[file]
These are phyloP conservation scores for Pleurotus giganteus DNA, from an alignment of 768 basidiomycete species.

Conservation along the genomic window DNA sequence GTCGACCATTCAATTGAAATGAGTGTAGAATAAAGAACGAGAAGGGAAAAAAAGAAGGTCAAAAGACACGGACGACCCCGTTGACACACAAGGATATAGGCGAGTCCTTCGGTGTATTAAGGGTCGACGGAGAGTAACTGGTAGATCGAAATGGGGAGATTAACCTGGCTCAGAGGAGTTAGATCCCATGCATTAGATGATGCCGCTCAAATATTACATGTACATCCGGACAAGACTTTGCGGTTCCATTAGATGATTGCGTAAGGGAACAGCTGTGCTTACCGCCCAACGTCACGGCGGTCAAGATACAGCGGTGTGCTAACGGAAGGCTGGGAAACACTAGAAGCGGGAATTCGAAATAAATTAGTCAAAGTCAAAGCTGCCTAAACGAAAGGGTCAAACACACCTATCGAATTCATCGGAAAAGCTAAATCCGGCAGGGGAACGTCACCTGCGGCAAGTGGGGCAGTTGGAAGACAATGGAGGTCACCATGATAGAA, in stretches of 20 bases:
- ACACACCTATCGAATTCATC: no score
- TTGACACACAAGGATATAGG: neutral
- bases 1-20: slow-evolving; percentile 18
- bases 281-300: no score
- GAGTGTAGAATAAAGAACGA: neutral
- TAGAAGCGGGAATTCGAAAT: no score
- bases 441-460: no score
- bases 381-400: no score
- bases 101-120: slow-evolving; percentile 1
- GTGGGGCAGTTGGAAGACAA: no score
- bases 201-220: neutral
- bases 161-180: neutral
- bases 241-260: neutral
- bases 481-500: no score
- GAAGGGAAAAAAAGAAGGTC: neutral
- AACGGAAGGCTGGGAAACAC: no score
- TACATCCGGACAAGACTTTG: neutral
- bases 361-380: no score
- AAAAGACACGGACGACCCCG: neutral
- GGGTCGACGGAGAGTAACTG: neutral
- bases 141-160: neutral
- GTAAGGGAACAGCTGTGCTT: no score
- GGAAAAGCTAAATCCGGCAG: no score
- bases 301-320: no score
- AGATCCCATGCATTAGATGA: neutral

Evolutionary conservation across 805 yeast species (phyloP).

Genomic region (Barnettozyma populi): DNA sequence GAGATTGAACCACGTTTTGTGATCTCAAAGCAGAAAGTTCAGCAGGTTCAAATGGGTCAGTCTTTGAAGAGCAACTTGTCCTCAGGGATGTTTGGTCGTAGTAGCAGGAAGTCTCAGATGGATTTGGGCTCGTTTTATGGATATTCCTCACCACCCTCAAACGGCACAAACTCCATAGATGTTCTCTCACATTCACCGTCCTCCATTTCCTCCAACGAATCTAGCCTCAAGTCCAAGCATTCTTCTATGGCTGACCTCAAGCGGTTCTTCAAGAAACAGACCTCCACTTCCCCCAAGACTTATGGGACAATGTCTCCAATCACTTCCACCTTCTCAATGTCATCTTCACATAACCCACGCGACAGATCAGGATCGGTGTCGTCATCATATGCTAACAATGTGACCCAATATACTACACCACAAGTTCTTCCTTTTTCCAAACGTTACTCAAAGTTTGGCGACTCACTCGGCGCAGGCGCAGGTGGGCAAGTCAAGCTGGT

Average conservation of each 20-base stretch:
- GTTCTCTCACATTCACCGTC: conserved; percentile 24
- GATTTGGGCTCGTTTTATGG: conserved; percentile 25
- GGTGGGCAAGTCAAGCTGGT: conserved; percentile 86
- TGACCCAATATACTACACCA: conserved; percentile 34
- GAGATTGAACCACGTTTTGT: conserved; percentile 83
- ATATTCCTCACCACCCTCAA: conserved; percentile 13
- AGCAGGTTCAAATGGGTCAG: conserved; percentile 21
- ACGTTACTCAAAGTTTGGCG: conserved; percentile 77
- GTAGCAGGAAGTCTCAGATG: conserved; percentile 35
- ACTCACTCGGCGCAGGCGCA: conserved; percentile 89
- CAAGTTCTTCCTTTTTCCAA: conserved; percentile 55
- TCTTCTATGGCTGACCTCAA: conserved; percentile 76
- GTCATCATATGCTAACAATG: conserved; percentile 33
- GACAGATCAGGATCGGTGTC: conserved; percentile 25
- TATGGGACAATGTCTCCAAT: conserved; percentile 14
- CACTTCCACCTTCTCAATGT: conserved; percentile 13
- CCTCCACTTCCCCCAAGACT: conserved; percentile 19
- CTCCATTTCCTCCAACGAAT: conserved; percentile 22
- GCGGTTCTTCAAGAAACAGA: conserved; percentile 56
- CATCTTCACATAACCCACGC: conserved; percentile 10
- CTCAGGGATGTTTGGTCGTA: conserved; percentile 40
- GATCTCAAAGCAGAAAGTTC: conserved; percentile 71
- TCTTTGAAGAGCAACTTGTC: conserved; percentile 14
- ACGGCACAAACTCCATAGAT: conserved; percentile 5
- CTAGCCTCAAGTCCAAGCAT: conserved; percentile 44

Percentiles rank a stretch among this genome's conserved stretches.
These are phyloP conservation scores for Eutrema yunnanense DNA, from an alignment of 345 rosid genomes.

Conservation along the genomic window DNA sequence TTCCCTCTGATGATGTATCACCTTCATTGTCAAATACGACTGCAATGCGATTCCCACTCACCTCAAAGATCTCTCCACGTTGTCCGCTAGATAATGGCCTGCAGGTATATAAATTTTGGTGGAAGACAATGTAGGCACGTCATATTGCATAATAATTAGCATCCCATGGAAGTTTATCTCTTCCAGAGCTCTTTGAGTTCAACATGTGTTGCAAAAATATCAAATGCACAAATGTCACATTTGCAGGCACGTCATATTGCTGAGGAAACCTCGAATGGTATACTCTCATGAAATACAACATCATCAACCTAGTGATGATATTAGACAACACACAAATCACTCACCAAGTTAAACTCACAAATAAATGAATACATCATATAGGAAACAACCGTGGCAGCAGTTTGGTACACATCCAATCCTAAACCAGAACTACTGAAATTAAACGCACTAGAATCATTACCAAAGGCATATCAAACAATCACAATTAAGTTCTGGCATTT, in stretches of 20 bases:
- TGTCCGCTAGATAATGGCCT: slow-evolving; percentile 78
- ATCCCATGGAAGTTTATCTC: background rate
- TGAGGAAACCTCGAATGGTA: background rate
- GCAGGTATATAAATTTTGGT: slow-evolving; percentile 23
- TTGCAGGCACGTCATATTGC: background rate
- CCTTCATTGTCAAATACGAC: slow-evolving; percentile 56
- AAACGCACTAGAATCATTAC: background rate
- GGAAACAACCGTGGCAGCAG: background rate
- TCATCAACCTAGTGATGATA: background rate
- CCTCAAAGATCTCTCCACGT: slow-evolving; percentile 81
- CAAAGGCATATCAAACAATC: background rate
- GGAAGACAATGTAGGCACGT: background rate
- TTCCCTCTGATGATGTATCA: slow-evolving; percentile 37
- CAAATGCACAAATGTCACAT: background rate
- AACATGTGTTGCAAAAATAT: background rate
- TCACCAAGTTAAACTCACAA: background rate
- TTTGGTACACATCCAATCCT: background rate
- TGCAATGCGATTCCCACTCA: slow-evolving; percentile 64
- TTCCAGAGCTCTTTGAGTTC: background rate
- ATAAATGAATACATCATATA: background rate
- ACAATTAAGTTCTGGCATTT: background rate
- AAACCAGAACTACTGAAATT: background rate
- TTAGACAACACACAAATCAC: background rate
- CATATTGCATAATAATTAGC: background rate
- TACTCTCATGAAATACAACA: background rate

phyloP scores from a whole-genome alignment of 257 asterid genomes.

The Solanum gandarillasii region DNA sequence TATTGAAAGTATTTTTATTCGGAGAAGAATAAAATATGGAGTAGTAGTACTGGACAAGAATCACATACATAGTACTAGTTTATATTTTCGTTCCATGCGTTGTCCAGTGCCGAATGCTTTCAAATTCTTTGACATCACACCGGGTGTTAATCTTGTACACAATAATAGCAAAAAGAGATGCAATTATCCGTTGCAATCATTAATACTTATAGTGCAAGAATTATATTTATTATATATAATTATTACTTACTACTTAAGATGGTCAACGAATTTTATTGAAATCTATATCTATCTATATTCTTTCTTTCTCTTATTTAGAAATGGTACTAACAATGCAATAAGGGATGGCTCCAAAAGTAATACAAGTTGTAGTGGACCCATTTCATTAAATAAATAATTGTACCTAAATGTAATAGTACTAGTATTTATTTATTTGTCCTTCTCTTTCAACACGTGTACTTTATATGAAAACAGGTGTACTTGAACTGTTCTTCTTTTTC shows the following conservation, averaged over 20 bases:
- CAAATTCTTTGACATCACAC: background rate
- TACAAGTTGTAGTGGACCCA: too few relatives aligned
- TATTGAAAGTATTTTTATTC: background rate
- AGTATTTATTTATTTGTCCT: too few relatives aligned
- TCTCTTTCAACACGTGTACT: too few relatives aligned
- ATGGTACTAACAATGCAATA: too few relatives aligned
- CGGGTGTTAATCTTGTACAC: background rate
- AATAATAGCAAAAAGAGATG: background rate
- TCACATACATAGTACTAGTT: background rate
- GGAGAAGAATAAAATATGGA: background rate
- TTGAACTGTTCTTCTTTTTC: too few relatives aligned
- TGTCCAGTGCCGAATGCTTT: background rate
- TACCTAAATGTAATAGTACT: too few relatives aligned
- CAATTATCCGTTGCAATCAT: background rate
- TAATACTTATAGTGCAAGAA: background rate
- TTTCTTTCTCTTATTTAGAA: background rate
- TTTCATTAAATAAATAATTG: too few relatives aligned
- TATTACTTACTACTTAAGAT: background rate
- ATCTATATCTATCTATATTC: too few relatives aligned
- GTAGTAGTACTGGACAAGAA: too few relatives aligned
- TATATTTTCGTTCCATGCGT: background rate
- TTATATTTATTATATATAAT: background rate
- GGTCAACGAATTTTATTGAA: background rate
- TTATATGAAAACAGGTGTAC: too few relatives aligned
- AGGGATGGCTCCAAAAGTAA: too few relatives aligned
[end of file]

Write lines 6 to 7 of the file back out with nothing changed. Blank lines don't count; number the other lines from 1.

- bases 281-300: no score
- GAGTGTAGAATAAAGAACGA: neutral